Big Brain Academy is one of those series which reared its head on Nintendo DS, at the pinnacle of Nintendo’s “Touch Generations” era, way back in 2005. Following a Wii sequel just two years later, the franchise has lay dormant until now, with Nintendo EAD / EPD instead focusing on Mario, Zelda, Animal Crossing, Pikmin and Splatoon.
In a year like 2021, though – a year which also saw a brand-new 2D Metroid game – it’s hard to be surprised by the return of Nintendo’s quirky alternative to Dr. Kawashima’s less expressive Nintendo DS brain teasers.
The game consists of twenty WarioWare-style micro-games, each one affording you one minute to solve as many puzzles as possible before time runs out. Naturally, some are better than others, and you should be able to master a majority to a gold standard within a a handful of attempts.
There are five categories of micro-game, with each one’s games designed to challenge a different area of your brain’s functionality. The games are all extremely basic – from simple maths equations and a version of the card game pairs, to winding a clock’s hands forwards by a set number of hours.
So there’s nothing particularly outstanding in any of the games, but it’s genuinely fascinating in that you can almost feel your brain adapting to Big Brain Academy’s way of thinking. A first crack at a certain puzzle may make you wonder how you ever made it through primary school, before the solution “clicks” after your second and third attempts, and within five minutes you’re going back for an extra star on your gold medal.
It’s all super fast paced, to the point that game never even tells you what the correct answer was when you’ve made a mistake. In fact, the combination of time constraints and the game’s scoring system makes Brain vs. Brain a real test of patience, too. When you run into a particularly tricky puzzle, it’s natural to want to take a wild guess in hopes of reaching that next rank, however in doing so you risk losing a chunk of your hard-earned “Brawn Points” which could relegate you back to the previous rank.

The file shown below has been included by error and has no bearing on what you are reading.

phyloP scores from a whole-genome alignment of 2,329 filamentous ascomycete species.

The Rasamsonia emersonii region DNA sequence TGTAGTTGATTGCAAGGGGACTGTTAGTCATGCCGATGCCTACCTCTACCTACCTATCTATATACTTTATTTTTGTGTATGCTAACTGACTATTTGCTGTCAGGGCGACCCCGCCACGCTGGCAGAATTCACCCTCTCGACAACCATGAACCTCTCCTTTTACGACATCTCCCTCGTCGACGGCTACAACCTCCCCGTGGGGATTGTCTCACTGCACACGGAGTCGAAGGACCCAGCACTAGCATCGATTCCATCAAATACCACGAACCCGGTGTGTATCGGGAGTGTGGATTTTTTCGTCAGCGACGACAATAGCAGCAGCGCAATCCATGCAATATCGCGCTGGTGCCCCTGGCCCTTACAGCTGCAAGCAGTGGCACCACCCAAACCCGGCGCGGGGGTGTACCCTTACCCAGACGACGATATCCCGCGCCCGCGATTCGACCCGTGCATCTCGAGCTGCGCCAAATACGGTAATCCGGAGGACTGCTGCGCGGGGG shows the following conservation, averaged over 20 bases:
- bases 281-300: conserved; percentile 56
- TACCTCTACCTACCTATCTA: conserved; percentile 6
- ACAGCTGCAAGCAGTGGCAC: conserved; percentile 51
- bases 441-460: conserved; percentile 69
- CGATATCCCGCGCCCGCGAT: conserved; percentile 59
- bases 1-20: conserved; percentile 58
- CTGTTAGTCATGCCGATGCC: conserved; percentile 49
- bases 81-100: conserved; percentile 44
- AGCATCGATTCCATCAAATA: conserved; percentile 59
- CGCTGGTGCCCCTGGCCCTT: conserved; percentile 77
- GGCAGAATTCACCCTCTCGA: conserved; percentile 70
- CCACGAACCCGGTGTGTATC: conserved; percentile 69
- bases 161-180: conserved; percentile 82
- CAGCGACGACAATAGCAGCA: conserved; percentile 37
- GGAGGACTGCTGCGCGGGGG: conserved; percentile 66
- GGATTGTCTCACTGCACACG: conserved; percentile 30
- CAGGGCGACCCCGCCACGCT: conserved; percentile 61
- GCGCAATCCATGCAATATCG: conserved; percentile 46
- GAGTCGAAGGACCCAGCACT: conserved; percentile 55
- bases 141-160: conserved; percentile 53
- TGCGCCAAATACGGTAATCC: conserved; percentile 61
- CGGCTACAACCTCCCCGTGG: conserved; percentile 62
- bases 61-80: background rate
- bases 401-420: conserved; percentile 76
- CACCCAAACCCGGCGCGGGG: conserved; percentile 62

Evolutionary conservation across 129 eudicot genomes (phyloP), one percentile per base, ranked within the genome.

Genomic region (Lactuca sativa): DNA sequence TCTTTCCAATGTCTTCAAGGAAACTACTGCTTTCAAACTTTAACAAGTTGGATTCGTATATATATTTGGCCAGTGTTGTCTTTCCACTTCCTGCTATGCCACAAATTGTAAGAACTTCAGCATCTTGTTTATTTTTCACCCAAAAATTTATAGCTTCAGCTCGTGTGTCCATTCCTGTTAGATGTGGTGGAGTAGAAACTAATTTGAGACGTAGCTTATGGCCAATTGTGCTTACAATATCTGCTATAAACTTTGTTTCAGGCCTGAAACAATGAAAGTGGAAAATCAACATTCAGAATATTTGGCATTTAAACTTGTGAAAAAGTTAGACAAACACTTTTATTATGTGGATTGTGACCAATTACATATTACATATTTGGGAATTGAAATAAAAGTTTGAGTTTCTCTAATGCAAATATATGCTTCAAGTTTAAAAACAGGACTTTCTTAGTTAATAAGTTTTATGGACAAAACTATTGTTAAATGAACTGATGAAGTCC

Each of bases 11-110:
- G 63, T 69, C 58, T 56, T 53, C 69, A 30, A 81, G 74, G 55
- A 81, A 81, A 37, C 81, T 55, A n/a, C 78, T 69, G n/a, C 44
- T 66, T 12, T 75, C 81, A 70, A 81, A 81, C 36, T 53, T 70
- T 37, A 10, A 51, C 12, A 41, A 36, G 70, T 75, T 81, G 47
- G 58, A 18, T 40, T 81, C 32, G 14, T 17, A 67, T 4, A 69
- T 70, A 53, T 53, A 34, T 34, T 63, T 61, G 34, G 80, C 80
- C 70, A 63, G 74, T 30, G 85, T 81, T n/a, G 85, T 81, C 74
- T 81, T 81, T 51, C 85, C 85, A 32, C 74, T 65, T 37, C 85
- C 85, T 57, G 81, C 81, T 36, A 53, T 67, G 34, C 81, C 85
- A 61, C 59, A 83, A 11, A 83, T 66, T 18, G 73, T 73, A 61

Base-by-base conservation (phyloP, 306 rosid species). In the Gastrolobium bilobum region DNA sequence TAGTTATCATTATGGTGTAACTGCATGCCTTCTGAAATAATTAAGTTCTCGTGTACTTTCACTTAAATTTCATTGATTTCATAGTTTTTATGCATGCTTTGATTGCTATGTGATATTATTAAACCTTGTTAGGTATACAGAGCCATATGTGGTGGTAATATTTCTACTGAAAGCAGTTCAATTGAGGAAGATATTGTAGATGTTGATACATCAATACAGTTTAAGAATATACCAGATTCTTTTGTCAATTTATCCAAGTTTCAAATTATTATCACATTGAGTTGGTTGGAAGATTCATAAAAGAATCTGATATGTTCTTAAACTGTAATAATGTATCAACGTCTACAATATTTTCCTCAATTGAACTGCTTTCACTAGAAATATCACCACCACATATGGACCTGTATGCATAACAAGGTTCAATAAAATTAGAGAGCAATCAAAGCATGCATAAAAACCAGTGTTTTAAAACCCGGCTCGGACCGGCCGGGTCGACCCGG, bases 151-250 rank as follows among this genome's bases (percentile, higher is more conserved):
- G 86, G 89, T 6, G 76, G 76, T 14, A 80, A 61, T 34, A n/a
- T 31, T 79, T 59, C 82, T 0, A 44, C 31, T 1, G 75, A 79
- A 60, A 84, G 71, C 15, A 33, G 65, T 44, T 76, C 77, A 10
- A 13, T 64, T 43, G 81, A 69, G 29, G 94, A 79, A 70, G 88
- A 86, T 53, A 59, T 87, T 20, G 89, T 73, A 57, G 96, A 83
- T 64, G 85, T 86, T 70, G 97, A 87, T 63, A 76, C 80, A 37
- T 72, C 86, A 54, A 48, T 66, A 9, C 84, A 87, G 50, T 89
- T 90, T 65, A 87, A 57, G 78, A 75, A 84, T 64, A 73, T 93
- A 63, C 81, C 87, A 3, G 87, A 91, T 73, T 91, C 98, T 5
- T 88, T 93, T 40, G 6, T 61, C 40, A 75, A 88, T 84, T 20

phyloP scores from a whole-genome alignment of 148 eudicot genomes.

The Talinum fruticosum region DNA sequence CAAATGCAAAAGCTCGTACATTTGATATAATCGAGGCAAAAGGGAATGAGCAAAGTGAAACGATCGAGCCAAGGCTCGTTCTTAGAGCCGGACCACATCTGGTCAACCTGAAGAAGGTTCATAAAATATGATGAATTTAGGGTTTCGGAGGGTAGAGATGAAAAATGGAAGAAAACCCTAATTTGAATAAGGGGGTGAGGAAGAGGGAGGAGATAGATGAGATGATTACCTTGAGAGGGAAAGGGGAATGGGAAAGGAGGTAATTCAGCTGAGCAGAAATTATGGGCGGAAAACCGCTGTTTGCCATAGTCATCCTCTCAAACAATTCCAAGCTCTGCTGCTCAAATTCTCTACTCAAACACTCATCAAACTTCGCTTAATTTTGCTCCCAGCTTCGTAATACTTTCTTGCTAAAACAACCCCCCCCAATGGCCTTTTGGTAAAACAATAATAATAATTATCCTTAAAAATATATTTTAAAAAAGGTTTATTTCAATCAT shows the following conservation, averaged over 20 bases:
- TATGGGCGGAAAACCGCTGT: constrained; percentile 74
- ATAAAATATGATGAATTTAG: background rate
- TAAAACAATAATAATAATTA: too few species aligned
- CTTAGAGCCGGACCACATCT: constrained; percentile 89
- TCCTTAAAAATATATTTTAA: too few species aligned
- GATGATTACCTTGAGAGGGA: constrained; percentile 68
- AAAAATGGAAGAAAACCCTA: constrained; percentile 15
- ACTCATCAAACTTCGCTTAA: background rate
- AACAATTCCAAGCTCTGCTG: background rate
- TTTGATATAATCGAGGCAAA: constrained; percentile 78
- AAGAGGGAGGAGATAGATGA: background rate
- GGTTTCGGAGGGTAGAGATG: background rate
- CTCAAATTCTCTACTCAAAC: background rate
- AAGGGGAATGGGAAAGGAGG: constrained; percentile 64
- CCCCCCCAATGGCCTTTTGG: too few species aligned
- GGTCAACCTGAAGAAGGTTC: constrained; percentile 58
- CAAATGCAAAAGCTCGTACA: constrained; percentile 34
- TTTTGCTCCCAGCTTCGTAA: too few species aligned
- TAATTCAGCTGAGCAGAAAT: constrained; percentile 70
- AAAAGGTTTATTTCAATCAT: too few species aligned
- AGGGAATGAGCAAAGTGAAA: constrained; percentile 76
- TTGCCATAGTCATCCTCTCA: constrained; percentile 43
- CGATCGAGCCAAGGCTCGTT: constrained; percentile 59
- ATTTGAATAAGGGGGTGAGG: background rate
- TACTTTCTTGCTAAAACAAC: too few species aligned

Nintendo has found a great balance with punishing your mistakes and encouraging you to solve each puzzle rather than take a wild guess. Each puzzle is also slightly harder than the last, with a slightly more complex mechanic or obscure solution to ensure you’re always using a little bit more brain power with each attempt.
Of course, all of this is relatively speaking, and the moments of stress and frustration are short-lived – games do only last for one minute, remember. Speaking as an adult, I managed to earn a gold star on each micro-game (and its more difficult “Super” equivalent) within a handful of hours. For younger, pre-teen players – whom this game is clearly aimed at – I can imagine the single-player offering will have much more longevity.
The great part of Big Brain Academy: Brain vs. Brain is that, despite its relative lack of content (which, to be fair, is reflected in its £24.99 price tag) it has the potential to stick with you thanks to an infinitely playable online mode – especially if you have a couple of friends who also own the game.
Being a Nintendo title, there’s no real-time interaction between players. Instead, you can download ghost data from both friends and random players around the globe, which works really well in the context of this game’s short sixty-second matches.
Big Brain Academy (Nintendo Switch) Verdict
With hundreds of quirky items and catchphrases to unlock for your online player avatar, Big Brain Academy: Brain Vs. Brain comes highly recommended for younger Nintendo Switch players. For teenagers and above, your mileage may vary.